Transitional drugs (see table Some Medications Used to Treat Migraines Some Drugs Used to Treat Migraines Some Drugs Used to Treat Migraines ) include the following:

  • NSAIDs

  • A corticosteroid

  • Dihydroergotamine

  • Prochlorperazine, and diphenhydramine

  • Clonidine (to relieve symptoms due to withdrawal when the overused medication was an opioid)

  • Phenobarbital (used to prevent withdrawal seizures when the overused medication was a barbiturate)

After medication overuse disorder has been treated, people are instructed to limit their use of all rescue and transitional headache medications used to stop (abort) headaches as follows:

  • For NSAIDs, to fewer than 6 days a month

  • For triptans, ergotamine, or combinations of headache medications, to fewer than 4 days a month

Medications used to prevent headaches should be continued as prescribed.

Doctors encourage people to keep a headache diary. In it, people write down the number and timing of attacks, possible triggers, and their response to treatment. With this information, triggers may be identified and eliminated when possible. Then, people can participate in their treatment by avoiding triggers, and doctors can better plan and adjust treatment.

People are counseled to avoid using previously overused medications. They are also taught and encouraged to adopt healthy lifestyle habits.

Prognosis for Medication Overuse Headache

With treatment, the pain disappears (goes into remission) in about 50% of people after 10 years. People with migraines tend to do better than those with tension-type headaches.

People who have fewer headache days a month after 1 year of treatment tend to stay in remission longer.

Drugs Mentioned In This Article

Generic Name Select Brand Names
Anacin Adult Low Strength, Aspergum, Aspir-Low, Aspirtab , Aspir-Trin , Bayer Advanced Aspirin, Bayer Aspirin, Bayer Aspirin Extra Strength, Bayer Aspirin Plus, Bayer Aspirin Regimen, Bayer Children's Aspirin, Bayer Extra Strength, Bayer Extra Strength Plus, Bayer Genuine Aspirin, Bayer Low Dose Aspirin Regimen, Bayer Womens Aspirin , BeneHealth Aspirin, Bufferin, Bufferin Extra Strength, Bufferin Low Dose, DURLAZA, Easprin , Ecotrin, Ecotrin Low Strength, Genacote, Halfprin, MiniPrin, St. Joseph Adult Low Strength, St. Joseph Aspirin, VAZALORE, Zero Order Release Aspirin, ZORprin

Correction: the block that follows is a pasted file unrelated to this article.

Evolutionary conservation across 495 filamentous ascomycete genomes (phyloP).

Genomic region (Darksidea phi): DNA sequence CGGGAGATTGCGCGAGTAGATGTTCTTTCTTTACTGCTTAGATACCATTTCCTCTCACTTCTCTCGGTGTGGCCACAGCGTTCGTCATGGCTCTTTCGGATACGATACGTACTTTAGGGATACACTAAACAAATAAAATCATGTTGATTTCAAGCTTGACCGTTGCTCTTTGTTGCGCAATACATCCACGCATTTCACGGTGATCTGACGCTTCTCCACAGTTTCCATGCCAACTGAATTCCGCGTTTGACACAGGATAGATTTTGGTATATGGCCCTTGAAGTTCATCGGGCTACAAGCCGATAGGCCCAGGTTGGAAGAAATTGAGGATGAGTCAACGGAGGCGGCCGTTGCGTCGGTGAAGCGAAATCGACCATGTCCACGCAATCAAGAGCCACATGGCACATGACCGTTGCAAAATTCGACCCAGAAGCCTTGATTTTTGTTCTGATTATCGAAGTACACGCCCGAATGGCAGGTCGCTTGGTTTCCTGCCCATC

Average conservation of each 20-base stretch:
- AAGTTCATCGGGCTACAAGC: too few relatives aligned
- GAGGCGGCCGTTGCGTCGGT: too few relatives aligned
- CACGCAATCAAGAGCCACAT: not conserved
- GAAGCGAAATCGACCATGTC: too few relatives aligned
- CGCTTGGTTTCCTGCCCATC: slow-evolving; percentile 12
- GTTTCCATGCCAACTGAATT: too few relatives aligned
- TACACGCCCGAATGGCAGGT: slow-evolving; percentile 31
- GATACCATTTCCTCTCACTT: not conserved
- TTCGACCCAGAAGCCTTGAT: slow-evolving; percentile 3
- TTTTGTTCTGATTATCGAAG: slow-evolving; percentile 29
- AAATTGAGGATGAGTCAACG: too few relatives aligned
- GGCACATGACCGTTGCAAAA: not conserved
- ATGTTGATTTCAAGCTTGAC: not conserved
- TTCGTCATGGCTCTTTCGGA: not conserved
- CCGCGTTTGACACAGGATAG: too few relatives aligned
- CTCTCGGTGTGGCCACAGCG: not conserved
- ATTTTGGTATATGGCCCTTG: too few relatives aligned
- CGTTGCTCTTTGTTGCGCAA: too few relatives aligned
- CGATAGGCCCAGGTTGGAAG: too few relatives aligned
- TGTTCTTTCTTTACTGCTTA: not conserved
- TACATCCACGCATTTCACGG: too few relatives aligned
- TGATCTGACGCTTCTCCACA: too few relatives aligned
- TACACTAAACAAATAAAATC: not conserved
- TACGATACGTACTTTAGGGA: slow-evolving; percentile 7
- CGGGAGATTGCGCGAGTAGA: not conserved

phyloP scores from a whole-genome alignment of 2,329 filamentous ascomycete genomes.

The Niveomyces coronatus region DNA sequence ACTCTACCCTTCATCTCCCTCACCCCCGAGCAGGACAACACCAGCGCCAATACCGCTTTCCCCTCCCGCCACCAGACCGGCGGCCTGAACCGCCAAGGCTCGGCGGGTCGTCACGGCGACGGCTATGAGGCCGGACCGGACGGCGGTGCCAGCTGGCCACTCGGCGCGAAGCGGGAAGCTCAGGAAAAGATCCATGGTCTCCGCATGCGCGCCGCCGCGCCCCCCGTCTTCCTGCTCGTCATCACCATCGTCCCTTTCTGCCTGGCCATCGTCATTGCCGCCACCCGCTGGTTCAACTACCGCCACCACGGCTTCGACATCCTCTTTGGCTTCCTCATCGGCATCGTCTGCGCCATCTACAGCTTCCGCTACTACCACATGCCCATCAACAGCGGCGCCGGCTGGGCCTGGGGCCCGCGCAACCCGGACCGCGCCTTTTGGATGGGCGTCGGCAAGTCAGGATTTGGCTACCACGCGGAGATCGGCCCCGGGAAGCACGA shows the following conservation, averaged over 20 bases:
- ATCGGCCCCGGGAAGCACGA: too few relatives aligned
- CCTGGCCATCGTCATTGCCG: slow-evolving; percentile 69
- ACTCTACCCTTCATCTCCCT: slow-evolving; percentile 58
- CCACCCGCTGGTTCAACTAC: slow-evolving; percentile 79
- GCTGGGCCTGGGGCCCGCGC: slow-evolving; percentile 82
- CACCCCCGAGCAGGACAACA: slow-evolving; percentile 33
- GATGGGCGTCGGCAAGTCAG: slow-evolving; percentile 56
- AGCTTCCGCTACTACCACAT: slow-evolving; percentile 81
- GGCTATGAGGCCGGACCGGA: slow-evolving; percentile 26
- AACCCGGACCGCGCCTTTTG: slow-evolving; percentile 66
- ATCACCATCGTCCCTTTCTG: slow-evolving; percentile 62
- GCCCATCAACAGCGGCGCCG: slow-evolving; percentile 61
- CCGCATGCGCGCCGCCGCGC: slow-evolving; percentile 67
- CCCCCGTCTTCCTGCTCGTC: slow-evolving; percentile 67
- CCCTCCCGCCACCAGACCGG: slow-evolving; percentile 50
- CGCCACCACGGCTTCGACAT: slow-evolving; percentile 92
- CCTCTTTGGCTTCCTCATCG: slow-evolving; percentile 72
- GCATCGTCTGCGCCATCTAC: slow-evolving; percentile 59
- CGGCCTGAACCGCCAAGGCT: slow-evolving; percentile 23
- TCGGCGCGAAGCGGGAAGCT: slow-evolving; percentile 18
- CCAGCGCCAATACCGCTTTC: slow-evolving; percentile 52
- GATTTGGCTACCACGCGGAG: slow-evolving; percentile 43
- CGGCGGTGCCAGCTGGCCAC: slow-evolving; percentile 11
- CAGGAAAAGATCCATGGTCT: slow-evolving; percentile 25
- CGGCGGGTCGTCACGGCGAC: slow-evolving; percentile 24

7T Gummy ES, Acephen, Aceta, Actamin, Adult Pain Relief, Anacin Aspirin Free, Aphen, Apra, Children's Acetaminophen, Children's Pain & Fever , Children's Pain Relief, Comtrex Sore Throat Relief, ED-APAP, ElixSure Fever/Pain, Feverall, Genapap, Genebs, Goody's Back & Body Pain, Infantaire, Infants' Acetaminophen, LIQUID PAIN RELIEF, Little Fevers, Little Remedies Infant Fever + Pain Reliever, Mapap, Mapap Arthritis Pain, Mapap Infants, Mapap Junior, M-PAP, Nortemp, Ofirmev, Pain & Fever , Pain and Fever , PAIN RELIEF , PAIN RELIEF Extra Strength, Panadol, PediaCare Children's Fever Reducer/Pain Reliever, PediaCare Children's Smooth Metls Fever Reducer/Pain Reliever, PediaCare Infant's Fever Reducer/Pain Reliever, Pediaphen, PHARBETOL, Plus PHARMA, Q-Pap, Q-Pap Extra Strength, Silapap, Triaminic Fever Reducer and Pain Reliever, Triaminic Infant Fever Reducer and Pain Reliever, Tylenol, Tylenol 8 Hour, Tylenol 8 Hour Arthritis Pain, Tylenol 8 Hour Muscle Aches & Pain, Tylenol Arthritis Pain, Tylenol Children's, Tylenol Children's Pain+Fever, Tylenol CrushableTablet, Tylenol Extra Strength, Tylenol Infants', Tylenol Infants Pain + Fever, Tylenol Junior Strength, Tylenol Pain + Fever, Tylenol Regular Strength, Tylenol Sore Throat, XS No Aspirin, XS Pain Reliever
Cafcit, NoDoz, Stay Awake, Vivarin
DHE 45, Migranal, TRUDHESA
Compazine, Compazine Rectal, Compazine Solution, Compazine Syrup, Compro
Aid to Sleep, Alka-Seltzer Plus Allergy, Aller-G-Time , Altaryl, Banophen , Benadryl, Benadryl Allergy, Benadryl Allergy Children's , Benadryl Allergy Dye Free, Benadryl Allergy Kapgel, Benadryl Allergy Quick Dissolve, Benadryl Allergy Ultratab, Benadryl Children's Allergy, Benadryl Children's Allergy Fastmelt, Benadryl Children's Perfect Measure, Benadryl Itch Stopping, Ben-Tann , Children's Allergy, Compoz Nighttime Sleep Aid, Diphedryl , DIPHEN, Diphen AF , Diphenhist, DiphenMax , Dytan, ElixSure Allergy, Genahist , Geri-Dryl, Hydramine, Itch Relief , M-Dryl, Nighttime Sleep Aid, Nytol, PediaCare Children's Allergy, PediaCare Nighttime Cough, PediaClear Children's Cough, PHARBEDRYL, Q-Dryl, Quenalin , Siladryl Allergy, Silphen , Simply Sleep , Sleep Tabs, Sleepinal, Sominex, Sominex Maximum Strength, Theraflu Multi-Symptom Strip, Triaminic Allergy Thin Strip, Triaminic Cough and Runny Nose Strip, Tusstat, Unisom, Uni-Tann, Valu-Dryl , Vanamine PD, Vicks Qlearquil Nighttime Allergy Relief, Vicks ZzzQuil Nightime Sleep-Aid
Catapres, Catapres-TTS, Duraclon, Kapvay, NEXICLON XR
Luminal, Sezaby